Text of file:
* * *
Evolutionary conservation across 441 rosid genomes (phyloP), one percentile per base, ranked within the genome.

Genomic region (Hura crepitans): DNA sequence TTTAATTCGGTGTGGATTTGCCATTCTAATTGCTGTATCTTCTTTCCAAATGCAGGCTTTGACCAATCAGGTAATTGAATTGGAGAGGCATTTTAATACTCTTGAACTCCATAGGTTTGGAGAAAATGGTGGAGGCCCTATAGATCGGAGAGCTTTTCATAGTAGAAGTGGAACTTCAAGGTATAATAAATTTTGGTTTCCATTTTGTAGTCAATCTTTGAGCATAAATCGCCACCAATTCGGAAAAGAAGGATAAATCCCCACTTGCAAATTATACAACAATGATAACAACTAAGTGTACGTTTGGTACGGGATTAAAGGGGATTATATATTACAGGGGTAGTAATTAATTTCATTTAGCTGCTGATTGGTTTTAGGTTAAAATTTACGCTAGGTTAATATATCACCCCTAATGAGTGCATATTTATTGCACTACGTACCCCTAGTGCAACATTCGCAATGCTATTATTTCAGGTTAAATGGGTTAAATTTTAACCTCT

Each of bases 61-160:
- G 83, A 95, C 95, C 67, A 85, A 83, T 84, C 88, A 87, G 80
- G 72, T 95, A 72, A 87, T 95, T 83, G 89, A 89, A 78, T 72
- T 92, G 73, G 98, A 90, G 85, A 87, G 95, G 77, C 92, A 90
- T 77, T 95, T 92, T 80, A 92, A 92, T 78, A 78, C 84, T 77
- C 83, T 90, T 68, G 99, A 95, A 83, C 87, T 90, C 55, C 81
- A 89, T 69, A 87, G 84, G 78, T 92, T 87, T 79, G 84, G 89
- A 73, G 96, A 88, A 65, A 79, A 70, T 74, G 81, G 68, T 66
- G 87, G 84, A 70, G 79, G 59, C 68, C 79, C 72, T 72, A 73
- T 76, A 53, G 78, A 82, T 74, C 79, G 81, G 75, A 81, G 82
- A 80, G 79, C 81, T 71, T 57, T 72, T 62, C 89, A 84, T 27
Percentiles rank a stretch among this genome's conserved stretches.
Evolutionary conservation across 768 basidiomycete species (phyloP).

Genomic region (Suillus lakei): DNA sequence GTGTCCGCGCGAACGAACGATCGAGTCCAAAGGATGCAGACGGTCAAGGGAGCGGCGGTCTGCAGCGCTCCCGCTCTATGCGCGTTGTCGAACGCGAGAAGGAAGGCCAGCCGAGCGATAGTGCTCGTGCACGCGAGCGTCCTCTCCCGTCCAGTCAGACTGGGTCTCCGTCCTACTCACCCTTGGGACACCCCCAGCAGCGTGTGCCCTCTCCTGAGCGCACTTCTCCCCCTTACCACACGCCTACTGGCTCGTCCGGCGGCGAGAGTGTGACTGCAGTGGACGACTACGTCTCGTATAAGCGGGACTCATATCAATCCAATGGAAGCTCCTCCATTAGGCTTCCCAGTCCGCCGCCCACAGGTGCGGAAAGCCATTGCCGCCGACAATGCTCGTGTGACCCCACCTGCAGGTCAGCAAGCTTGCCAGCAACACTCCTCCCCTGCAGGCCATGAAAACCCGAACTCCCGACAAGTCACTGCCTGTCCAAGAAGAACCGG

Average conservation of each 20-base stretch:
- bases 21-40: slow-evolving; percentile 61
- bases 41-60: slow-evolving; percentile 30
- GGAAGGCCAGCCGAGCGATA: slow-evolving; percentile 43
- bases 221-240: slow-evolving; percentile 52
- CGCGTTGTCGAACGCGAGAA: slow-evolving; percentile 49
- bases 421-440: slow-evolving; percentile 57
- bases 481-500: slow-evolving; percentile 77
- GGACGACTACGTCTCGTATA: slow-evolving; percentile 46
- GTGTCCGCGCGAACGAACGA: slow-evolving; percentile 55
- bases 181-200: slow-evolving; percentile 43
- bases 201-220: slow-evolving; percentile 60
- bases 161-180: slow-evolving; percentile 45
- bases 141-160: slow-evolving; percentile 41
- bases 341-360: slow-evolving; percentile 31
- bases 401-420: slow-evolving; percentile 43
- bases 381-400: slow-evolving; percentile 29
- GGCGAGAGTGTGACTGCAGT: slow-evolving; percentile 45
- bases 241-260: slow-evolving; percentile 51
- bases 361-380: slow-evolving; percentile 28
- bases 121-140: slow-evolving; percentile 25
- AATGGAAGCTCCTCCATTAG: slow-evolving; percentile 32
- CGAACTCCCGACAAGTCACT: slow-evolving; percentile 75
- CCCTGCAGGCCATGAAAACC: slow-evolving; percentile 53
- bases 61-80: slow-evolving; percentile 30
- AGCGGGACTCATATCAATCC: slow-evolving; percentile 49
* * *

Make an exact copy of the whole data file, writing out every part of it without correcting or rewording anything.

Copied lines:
Evolutionary conservation across 441 rosid genomes (phyloP), one percentile per base, ranked within the genome.

Genomic region (Hura crepitans): DNA sequence TTTAATTCGGTGTGGATTTGCCATTCTAATTGCTGTATCTTCTTTCCAAATGCAGGCTTTGACCAATCAGGTAATTGAATTGGAGAGGCATTTTAATACTCTTGAACTCCATAGGTTTGGAGAAAATGGTGGAGGCCCTATAGATCGGAGAGCTTTTCATAGTAGAAGTGGAACTTCAAGGTATAATAAATTTTGGTTTCCATTTTGTAGTCAATCTTTGAGCATAAATCGCCACCAATTCGGAAAAGAAGGATAAATCCCCACTTGCAAATTATACAACAATGATAACAACTAAGTGTACGTTTGGTACGGGATTAAAGGGGATTATATATTACAGGGGTAGTAATTAATTTCATTTAGCTGCTGATTGGTTTTAGGTTAAAATTTACGCTAGGTTAATATATCACCCCTAATGAGTGCATATTTATTGCACTACGTACCCCTAGTGCAACATTCGCAATGCTATTATTTCAGGTTAAATGGGTTAAATTTTAACCTCT

Each of bases 61-160:
- G 83, A 95, C 95, C 67, A 85, A 83, T 84, C 88, A 87, G 80
- G 72, T 95, A 72, A 87, T 95, T 83, G 89, A 89, A 78, T 72
- T 92, G 73, G 98, A 90, G 85, A 87, G 95, G 77, C 92, A 90
- T 77, T 95, T 92, T 80, A 92, A 92, T 78, A 78, C 84, T 77
- C 83, T 90, T 68, G 99, A 95, A 83, C 87, T 90, C 55, C 81
- A 89, T 69, A 87, G 84, G 78, T 92, T 87, T 79, G 84, G 89
- A 73, G 96, A 88, A 65, A 79, A 70, T 74, G 81, G 68, T 66
- G 87, G 84, A 70, G 79, G 59, C 68, C 79, C 72, T 72, A 73
- T 76, A 53, G 78, A 82, T 74, C 79, G 81, G 75, A 81, G 82
- A 80, G 79, C 81, T 71, T 57, T 72, T 62, C 89, A 84, T 27
Percentiles rank a stretch among this genome's conserved stretches.
Evolutionary conservation across 768 basidiomycete species (phyloP).

Genomic region (Suillus lakei): DNA sequence GTGTCCGCGCGAACGAACGATCGAGTCCAAAGGATGCAGACGGTCAAGGGAGCGGCGGTCTGCAGCGCTCCCGCTCTATGCGCGTTGTCGAACGCGAGAAGGAAGGCCAGCCGAGCGATAGTGCTCGTGCACGCGAGCGTCCTCTCCCGTCCAGTCAGACTGGGTCTCCGTCCTACTCACCCTTGGGACACCCCCAGCAGCGTGTGCCCTCTCCTGAGCGCACTTCTCCCCCTTACCACACGCCTACTGGCTCGTCCGGCGGCGAGAGTGTGACTGCAGTGGACGACTACGTCTCGTATAAGCGGGACTCATATCAATCCAATGGAAGCTCCTCCATTAGGCTTCCCAGTCCGCCGCCCACAGGTGCGGAAAGCCATTGCCGCCGACAATGCTCGTGTGACCCCACCTGCAGGTCAGCAAGCTTGCCAGCAACACTCCTCCCCTGCAGGCCATGAAAACCCGAACTCCCGACAAGTCACTGCCTGTCCAAGAAGAACCGG

Average conservation of each 20-base stretch:
- bases 21-40: slow-evolving; percentile 61
- bases 41-60: slow-evolving; percentile 30
- GGAAGGCCAGCCGAGCGATA: slow-evolving; percentile 43
- bases 221-240: slow-evolving; percentile 52
- CGCGTTGTCGAACGCGAGAA: slow-evolving; percentile 49
- bases 421-440: slow-evolving; percentile 57
- bases 481-500: slow-evolving; percentile 77
- GGACGACTACGTCTCGTATA: slow-evolving; percentile 46
- GTGTCCGCGCGAACGAACGA: slow-evolving; percentile 55
- bases 181-200: slow-evolving; percentile 43
- bases 201-220: slow-evolving; percentile 60
- bases 161-180: slow-evolving; percentile 45
- bases 141-160: slow-evolving; percentile 41
- bases 341-360: slow-evolving; percentile 31
- bases 401-420: slow-evolving; percentile 43
- bases 381-400: slow-evolving; percentile 29
- GGCGAGAGTGTGACTGCAGT: slow-evolving; percentile 45
- bases 241-260: slow-evolving; percentile 51
- bases 361-380: slow-evolving; percentile 28
- bases 121-140: slow-evolving; percentile 25
- AATGGAAGCTCCTCCATTAG: slow-evolving; percentile 32
- CGAACTCCCGACAAGTCACT: slow-evolving; percentile 75
- CCCTGCAGGCCATGAAAACC: slow-evolving; percentile 53
- bases 61-80: slow-evolving; percentile 30
- AGCGGGACTCATATCAATCC: slow-evolving; percentile 49